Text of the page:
By Claire Watson
At least two Western Australian trainers are under suspension after their horses returned positive swabs of the banned, performance enhancing substance cobalt.
Sharon Taylor in thoroughbred racing and Bruce Stanley in harness racing have pleaded guilty to racing a horse with prohibited levels of cobalt chloride.
Taylor, who is facing her second cobalt charge, showed to have a horse with one and a half times the allowed limit.
The harsh penalties come after a string of inquiries into trainers across the country, with one harness trainer in Sydney facing a 15 year suspension.
Some experts are suggesting even the permitted levels of the substance can be harmful, leading to concerns about the amounts of cobalt found in many commonly used and easily accessible supplements.
Donna Colvin from Serpentine Veterinary Hospital says that cobalt was a known performance enhancer long before the inquiries began.
“Everyone has been using it because no one has been swabbing for it. Now that it is being put under the microscope we need to know at what level, if any, it is safe to use as a performance supplement.”
Known in the industry as ‘blue’ or ‘altitude’, accusations of misusing cobalt have involved some of the biggest names in Australian racing, including Black Caviar’s trainer, Peter Moody, and top Caulfield trainer, Mark Kavanaugh.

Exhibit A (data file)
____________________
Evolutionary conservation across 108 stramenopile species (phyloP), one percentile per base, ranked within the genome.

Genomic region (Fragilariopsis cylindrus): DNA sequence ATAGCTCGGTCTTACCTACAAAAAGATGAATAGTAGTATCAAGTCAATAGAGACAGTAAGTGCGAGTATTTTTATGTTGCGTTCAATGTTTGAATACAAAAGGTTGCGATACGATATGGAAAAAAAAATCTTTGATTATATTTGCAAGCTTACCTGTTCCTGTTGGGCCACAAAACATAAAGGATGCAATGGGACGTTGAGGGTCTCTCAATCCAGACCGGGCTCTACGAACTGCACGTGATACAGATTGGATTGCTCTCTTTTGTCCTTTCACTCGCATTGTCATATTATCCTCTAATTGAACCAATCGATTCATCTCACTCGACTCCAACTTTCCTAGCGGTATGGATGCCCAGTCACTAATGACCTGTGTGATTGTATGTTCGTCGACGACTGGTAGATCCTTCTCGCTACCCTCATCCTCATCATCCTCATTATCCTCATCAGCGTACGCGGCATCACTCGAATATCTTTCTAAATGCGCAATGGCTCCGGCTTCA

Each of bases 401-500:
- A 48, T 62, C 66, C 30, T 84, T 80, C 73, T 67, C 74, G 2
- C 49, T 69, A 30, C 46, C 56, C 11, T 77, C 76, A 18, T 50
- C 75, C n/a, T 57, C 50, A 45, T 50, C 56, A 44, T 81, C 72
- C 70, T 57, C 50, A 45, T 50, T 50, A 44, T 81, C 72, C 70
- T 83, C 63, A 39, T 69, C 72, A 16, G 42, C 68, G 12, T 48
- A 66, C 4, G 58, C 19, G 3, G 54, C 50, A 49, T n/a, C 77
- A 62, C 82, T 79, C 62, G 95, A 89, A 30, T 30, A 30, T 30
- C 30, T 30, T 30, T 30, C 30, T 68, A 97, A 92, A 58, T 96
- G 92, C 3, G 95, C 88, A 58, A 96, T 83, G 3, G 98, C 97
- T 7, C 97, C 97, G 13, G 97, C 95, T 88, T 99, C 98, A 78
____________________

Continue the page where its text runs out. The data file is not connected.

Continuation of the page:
Local thoroughbred trainer Tracey Diederich says that trainers need to take responsibility for understanding supplements and how to use them safely and fairly.
“It’s our job to know what and how much of everything we are putting into our stock … a slow horse is still faster than a dead horse.”
Comparisons have been made to the banned substance etorphine, or elephant juice, which was shown to cause heart failure in many racehorses.
Following the deaths of two runners in last year’s Melbourne Cup, the public image of racing is at an all-time low.
Racing officials are now feeling the pressure to show action is being taken against trainers who may be jeopardizing their horses’ welfare by experimenting with performance enhancers such as cobalt.
The stewards’ inquiry report into Sharon Taylor is available here.